The Return of the Goat

“What do you mean, the old men of the village don’t come over to take a look at a building site in the UK?” asked my Italian friend, bewildered.

I was asking why, over the last month or so, a stream of people have walked, driven and peered over at our ongoing – and increasing – collection of bricks and dust. It would appear that putting up a crane is the equivalent of sending out a round of party invitations.

“But you’ve put up a wall?” this grey-haired, heavily-accented villager exclaimed disappointedly, having stepped across the threshold into what will become our new home. “Before it was all open-plan: entrance, kitchen, living room, all together…”

I briefly run him through the plans: this downstairs area will become a hidden laundry room, wine cellar and additional food storage space. I conveniently leave out the fact that the architect had initially wanted to put in another dividing wall to make this space even more fragmented. Continue reading “The Return of the Goat”

Casu Marzu – the “maggot cheese” from Sardinia

[August 2018]

I wrote about my experience of trying casu marzu for the travel site Bookmundi.com. You’ll find it, under the “Unconventional Foods” section, here.


[July 2017]

I’ve already talked about mimolette (the cheese-mite / bed-bug cheese) which is often banned by the FDA in the USA for its high levels of *cough* “residual protein.” But mimolette is a walk in the park compared to its Sardinian cousin, casu marzu.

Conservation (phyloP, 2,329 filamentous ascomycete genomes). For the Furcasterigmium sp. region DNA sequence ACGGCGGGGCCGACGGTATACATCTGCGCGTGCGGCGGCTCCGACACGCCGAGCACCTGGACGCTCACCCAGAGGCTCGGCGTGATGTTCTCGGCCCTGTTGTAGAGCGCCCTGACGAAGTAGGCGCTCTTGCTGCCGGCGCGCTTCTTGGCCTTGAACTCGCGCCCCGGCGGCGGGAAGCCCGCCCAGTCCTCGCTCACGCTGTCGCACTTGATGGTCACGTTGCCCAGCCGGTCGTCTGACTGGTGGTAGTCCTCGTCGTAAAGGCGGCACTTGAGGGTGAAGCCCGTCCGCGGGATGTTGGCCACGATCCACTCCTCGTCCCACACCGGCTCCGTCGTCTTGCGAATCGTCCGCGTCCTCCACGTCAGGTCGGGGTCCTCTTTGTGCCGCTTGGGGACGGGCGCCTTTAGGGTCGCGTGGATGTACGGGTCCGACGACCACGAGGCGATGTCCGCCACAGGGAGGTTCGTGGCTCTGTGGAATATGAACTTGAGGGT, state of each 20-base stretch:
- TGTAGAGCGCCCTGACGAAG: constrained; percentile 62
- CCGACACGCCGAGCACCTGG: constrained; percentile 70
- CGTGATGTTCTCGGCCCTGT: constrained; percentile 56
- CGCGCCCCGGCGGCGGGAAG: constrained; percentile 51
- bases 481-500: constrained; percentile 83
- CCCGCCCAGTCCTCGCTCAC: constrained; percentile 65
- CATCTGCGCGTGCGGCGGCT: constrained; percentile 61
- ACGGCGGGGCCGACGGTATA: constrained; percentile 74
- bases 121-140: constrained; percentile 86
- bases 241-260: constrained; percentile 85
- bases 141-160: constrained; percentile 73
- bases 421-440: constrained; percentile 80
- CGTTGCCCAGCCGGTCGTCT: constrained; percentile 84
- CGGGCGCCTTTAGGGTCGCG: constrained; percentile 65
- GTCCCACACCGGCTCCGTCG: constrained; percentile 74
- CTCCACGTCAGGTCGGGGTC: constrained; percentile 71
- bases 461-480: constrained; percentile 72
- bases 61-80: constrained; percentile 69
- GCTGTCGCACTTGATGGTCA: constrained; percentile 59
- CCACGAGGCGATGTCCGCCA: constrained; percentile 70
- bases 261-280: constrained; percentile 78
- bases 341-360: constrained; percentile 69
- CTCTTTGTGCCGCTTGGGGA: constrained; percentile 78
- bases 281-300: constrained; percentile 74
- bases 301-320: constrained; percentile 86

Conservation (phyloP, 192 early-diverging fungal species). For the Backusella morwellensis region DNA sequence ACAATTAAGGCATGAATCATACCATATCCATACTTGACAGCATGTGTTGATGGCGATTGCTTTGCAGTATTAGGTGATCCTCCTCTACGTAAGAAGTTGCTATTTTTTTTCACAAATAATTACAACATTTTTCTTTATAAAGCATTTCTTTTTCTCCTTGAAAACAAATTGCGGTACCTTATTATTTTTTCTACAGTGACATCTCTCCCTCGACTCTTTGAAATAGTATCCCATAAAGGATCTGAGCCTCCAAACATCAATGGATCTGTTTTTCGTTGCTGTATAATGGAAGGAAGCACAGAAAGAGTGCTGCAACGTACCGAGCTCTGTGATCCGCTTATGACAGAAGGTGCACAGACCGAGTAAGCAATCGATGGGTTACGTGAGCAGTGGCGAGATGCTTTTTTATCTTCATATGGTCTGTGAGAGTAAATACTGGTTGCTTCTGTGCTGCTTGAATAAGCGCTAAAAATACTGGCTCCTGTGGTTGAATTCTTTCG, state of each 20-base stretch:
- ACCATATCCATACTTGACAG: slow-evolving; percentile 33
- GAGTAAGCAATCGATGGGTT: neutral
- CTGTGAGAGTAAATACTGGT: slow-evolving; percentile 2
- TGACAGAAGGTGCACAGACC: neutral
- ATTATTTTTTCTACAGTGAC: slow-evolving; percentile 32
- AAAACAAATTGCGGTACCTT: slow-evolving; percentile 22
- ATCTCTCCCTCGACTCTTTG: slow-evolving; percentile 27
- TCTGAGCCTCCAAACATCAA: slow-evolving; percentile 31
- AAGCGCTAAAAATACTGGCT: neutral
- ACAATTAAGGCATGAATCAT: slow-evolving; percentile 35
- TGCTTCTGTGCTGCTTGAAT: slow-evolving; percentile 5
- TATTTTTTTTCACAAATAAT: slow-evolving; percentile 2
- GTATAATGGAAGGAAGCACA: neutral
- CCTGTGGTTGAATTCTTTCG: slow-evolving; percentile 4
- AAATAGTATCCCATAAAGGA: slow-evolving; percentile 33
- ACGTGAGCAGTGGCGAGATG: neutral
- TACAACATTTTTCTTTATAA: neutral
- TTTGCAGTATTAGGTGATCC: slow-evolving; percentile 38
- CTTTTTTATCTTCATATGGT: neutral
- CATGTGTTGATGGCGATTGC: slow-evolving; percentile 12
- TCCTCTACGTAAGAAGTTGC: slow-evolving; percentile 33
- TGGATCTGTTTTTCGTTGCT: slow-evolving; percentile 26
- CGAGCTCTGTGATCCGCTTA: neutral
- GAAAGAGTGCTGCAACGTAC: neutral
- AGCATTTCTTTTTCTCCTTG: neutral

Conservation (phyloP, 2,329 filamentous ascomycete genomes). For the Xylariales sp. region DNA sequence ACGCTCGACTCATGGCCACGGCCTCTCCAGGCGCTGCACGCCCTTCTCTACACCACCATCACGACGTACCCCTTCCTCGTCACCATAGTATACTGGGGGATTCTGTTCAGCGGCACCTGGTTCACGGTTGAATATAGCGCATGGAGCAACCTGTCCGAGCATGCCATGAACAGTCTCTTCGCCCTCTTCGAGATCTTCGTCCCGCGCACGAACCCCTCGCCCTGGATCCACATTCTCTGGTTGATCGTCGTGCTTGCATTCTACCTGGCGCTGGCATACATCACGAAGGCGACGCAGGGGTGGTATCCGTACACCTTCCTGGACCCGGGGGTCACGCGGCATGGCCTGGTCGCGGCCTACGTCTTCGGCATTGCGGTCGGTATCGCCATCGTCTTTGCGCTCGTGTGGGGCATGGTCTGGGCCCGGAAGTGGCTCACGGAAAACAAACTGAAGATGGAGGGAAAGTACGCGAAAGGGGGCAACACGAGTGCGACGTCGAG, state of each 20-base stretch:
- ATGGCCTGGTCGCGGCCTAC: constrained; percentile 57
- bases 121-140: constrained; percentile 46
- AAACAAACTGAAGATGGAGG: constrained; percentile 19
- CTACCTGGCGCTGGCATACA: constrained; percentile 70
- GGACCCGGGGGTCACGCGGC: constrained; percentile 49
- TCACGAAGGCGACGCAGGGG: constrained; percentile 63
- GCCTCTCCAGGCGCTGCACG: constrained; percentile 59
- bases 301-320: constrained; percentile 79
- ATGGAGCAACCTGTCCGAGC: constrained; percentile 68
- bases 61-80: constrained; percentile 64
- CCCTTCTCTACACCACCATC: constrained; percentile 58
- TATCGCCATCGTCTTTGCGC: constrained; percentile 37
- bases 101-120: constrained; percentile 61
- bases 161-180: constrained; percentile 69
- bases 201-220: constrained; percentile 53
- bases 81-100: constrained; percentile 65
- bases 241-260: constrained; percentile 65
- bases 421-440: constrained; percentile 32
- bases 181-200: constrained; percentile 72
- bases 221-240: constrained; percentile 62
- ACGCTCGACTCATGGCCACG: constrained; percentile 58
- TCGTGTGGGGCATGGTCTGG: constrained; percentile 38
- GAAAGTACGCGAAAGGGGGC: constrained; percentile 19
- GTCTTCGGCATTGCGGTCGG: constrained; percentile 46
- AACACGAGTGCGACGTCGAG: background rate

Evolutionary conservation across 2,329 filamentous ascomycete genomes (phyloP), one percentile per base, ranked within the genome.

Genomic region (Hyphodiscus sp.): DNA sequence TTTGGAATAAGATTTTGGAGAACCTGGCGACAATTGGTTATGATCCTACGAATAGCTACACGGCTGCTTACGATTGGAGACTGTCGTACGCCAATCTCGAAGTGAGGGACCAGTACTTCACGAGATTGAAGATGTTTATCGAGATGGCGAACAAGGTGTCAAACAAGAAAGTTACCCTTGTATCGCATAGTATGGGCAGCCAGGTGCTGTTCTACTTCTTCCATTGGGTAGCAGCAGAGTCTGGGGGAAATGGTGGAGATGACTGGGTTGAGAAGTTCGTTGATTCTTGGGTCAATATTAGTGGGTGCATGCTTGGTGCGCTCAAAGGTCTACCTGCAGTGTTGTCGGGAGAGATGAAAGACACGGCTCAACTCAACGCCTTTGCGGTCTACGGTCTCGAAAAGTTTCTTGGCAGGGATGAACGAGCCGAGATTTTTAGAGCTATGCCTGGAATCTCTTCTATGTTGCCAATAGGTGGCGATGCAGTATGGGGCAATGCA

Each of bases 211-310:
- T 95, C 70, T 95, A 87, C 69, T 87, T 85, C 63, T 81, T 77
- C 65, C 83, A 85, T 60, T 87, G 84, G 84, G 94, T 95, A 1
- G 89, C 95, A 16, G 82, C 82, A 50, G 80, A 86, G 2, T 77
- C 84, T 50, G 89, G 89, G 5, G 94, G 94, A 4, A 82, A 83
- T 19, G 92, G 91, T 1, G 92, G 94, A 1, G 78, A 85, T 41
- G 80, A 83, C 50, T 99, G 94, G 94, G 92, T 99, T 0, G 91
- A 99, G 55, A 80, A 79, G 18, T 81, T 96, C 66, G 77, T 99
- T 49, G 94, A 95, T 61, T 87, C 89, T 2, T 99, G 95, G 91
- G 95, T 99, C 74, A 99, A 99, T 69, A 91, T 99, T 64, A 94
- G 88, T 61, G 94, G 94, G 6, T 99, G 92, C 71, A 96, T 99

Casu marzu translates into English as the “rotten cheese” but it’s more commonly known outside of Sardinia by its nickname the “maggot cheese.” To the Sardinian people, however, it’s a symbol of national pride and of their cultural heritage.

Only a handful of people know how to make this sheep milk cheese (pecorino, in Italian) because, after a month of ageing, they make some long incisions into the cheese which encourages flies to lay their eggs in the very centre of the cheese. Continue reading “Casu Marzu – the “maggot cheese” from Sardinia”

Mimolette – the “cheese-mite cheese”

Mimolette is the famous French “cheese-mite cheese” – a term which sends shivers down the spine of the uninitiated and provoked wholly unjustified terror in the case of this journalist for the Kansas City Star!

It’s a round cheese, hailing from the French/Belgium border (near the city of Lille.) Its size is fractionally smaller than a bowling ball and has a rock hard exterior somewhat resembling the craters on the moon. The interior is bright orange, thanks to the addition of annatto – the same colorant also used for gouda.

What’s particular about this cheese is the fact that during the ripening stage, small mites nibble their way inside…  Continue reading “Mimolette – the “cheese-mite cheese””